GRAPH EXPO 2014: Opportunities in Packaging
Facing flat or declining revenues, more than a few commercial printers are on the lookout for new opportunities to expand their offerings, drive growth and add new revenue. One compelling move can be a segue into packaging, especially labels and folding cartons, where printing expertise is required and the margins—often 9 percent or more—offer an attractive way to increase profitability while also adding value to one's business.
To help commercial shop owners start down this new path, packagePRINTING magazine (a sister publication of Printing Impressions)—in partnership with EFI, Fujifilm and Mark Andy—hosted a lunch-and-learn seminar at GRAPH EXPO 14 and the co-located CPP EXPO that brought in owners and top-level managers from some 40 commercial print shops. The meeting led off with an overview of the printing and packaging marketplace from Kevin Karstedt of Karstedt Partners, the leading consulting and market strategy firm in the packaging industry. Karstedt described the broad industry trends in commercial and package printing, and how the skills of commercial printers pave the way for them to take the first steps into packaging.
Megatrends Driving Digital Growth
Several megatrends drive the emerging potential. First, are shorter product lifecycles, which decrease demand for a given label or package, resulting in lower run lengths. Next, is SKU proliferation, which also drives shorter and more frequent print runs to maintain branding, reduce waste and, in some cases, target specific audiences. Third, is the increase in local and regional brands such as wines, craft-brewed beers, coffee, and other businesses that need labels or other packaging. Finally, the demand for prototyping of designs for labels and folding cartons is growing, with some brand owners seeking out shops that can provide prototypes and examples of new designs. Together, these trends converge to alter the landscape of label and package printing—and in, some cases, create opportunity for commercial printers.
Next, Noel Ward, editor-in-chief of packagePRINTING, explained why the most likely entry points into packaging for commercial shops were labels and folding cartons. These segments can be a relatively straightforward entry point for commercial shops with offset and/or digital presses, but he cautioned that the details are critical. Labels, for example, are best produced on rolls, so as to simplify application onto a final product. Labels may also require coating and diecutting, and substrate selection can be of prime importance. Folding cartons can be produced on many offset presses, but require scoring, diecutting and may require UV or other coatings. Commercial shops must have such capabilities for successful entry into the packaging space.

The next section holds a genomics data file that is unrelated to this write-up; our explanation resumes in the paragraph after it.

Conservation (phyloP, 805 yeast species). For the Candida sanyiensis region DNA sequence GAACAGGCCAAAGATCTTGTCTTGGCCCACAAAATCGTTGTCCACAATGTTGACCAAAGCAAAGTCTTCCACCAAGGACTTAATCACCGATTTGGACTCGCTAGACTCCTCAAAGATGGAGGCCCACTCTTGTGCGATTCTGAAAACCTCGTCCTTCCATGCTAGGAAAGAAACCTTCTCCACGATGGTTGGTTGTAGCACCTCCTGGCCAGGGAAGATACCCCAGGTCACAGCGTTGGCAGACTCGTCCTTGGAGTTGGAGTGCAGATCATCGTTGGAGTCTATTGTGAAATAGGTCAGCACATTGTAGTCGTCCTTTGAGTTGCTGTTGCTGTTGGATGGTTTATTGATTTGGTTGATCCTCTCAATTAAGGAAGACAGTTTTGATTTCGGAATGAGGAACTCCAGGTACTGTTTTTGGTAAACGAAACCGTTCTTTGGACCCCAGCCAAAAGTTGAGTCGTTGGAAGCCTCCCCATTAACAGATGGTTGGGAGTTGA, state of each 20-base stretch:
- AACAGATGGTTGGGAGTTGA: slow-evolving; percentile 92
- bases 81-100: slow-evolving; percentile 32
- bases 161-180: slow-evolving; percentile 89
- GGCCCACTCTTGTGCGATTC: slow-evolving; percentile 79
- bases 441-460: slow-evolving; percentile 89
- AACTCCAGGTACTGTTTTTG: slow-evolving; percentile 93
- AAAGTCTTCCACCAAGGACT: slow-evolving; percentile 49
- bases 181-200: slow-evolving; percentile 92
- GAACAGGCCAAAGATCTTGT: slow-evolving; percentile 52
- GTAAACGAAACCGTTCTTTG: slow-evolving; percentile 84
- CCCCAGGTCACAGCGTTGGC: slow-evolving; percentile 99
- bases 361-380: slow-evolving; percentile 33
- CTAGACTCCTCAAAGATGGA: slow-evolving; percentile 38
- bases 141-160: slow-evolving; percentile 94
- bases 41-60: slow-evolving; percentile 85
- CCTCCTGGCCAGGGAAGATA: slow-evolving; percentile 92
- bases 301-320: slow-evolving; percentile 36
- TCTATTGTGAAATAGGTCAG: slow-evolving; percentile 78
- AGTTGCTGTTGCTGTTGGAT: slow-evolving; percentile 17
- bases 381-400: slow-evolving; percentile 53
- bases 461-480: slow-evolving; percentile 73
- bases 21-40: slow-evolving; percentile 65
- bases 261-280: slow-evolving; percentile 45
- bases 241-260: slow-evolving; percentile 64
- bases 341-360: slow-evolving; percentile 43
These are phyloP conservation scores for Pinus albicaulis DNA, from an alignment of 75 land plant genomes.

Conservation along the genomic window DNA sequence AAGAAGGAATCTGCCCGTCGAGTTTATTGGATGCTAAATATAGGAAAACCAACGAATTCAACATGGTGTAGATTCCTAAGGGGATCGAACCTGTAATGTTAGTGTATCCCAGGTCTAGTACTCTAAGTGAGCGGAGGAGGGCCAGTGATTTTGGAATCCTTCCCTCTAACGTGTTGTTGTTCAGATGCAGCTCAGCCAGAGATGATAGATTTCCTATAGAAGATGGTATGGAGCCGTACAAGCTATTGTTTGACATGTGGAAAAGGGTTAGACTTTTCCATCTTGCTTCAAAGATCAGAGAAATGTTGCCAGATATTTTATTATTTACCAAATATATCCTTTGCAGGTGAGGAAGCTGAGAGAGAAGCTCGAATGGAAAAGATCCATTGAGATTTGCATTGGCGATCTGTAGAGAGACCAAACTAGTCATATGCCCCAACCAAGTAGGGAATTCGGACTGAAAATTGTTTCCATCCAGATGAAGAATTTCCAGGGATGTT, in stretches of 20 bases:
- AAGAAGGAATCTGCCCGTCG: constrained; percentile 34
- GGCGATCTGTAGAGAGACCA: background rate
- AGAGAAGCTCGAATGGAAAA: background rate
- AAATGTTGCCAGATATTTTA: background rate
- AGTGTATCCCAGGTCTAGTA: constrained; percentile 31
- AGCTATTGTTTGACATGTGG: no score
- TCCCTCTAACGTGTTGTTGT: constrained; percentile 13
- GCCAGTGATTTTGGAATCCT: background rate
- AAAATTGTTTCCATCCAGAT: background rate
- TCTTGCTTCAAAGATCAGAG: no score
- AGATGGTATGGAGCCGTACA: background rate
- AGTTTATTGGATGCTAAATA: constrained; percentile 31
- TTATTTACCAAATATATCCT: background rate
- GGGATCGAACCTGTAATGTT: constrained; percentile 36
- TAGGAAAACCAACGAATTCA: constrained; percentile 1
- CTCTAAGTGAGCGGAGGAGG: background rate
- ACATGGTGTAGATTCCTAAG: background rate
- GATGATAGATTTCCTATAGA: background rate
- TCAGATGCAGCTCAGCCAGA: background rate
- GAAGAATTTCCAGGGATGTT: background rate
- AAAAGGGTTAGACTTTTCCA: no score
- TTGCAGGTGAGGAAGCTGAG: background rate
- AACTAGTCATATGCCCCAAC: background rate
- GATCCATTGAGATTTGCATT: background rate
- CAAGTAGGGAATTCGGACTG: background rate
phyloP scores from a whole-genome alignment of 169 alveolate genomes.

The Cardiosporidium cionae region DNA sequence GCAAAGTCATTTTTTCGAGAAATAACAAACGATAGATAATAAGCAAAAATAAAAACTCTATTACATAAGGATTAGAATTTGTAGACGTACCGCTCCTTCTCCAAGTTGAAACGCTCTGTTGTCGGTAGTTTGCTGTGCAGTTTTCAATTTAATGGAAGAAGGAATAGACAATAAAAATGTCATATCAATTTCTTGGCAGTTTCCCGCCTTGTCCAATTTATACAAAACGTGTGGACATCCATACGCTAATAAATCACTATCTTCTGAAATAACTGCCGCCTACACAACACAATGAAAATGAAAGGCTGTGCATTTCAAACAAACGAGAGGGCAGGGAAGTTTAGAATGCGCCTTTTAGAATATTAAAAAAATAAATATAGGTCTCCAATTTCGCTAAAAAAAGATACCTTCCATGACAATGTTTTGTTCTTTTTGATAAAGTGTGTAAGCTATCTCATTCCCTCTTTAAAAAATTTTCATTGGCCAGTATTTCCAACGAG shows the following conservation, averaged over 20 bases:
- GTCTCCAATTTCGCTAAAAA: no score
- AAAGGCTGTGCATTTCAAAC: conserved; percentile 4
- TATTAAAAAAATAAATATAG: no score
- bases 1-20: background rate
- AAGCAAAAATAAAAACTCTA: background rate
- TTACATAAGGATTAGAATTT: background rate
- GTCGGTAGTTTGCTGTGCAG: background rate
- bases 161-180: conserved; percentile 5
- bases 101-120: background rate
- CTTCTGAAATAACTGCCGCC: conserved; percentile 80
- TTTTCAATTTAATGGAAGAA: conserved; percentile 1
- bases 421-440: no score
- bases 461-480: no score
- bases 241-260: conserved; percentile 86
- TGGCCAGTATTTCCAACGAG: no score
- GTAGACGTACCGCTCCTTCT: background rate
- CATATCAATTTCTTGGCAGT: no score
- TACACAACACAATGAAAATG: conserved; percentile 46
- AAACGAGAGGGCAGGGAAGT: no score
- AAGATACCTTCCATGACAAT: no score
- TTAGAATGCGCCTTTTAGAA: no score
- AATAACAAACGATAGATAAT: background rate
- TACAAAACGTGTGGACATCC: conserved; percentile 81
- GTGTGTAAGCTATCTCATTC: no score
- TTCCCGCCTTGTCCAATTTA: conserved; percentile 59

Ward also delved into business development, encouraging commercial print shop owners to start by leveraging relationships with customers to learn about any packaging needs they may have. Then, seek out local businesses such as wineries, microbreweries, bakeries and coffee roasters that need labels. In talking with these smaller businesses, be sure to make clear the range of services offered, such as graphic design, customer service, customization, and the ability to offer more than labels and folding cartons.
Digital, Analog Are Complementary
Executives from three sponsors also took part in the seminar: Ken Hanulec from EFI, Jon Fultz from Fujifilm and Steve Schulte from Mark Andy. All noted that the shift to digital printing in labels and packaging is going to accelerate over the next few years. While conventional technologies such as flexography, offset and screen printing are not about to fade into history, the megatrends cited by Kevin Karstedt will drive the need for digital printing. Many attendees were already attuned to the promise of digital. In fact, the majority of the audience indicated they either had or were about to purchase some type of digital press.
Still, digital presses are just another tool. Mark Andy's Schulte, whose company makes a flexographic press with integrated inkjet printing capabilities, noted that label printing demands the flexibility of using both analog and digital technologies. "It's important to be flexible and able to adapt to customer needs," he said. "Many run lengths are declining, but it's good to be able to handle longer ones as well, or those that need more printing capabilities than is available on digital-only solutions."
EFI's Hanulec agreed. "Digital offers a lot of advantages, but this is not an either-or issue. Digital printing is a complementary technology, not a replacement for analog systems," he affirmed. "You need to use whichever system is best for a given job."
EFI's Jetrion modular inkjet presses are gaining a following among label converters and commercial shops seeking flexibility and performance.
"The shift to digital is going to increase," said Fujifilm's Fultz. "Printers need to really understand customer needs and be ready to offer solutions that can address those needs." Fujifilm has multiple inkjet presses in the market, from continuous-feed label presses to larger sheetfed systems, all of which have a place in packaging.
The panel further emphasized that it is especially important that printers have candid conversations with customers, as well as with existing and prospective equipment and software providers. From customers, it's vital to understand how the needed labels and folding cartons will be used, plus all expectations for color and graphics. That sets the core requirements. Then, work with press and software suppliers to identify and test the equipment to learn whether it can do the job. PI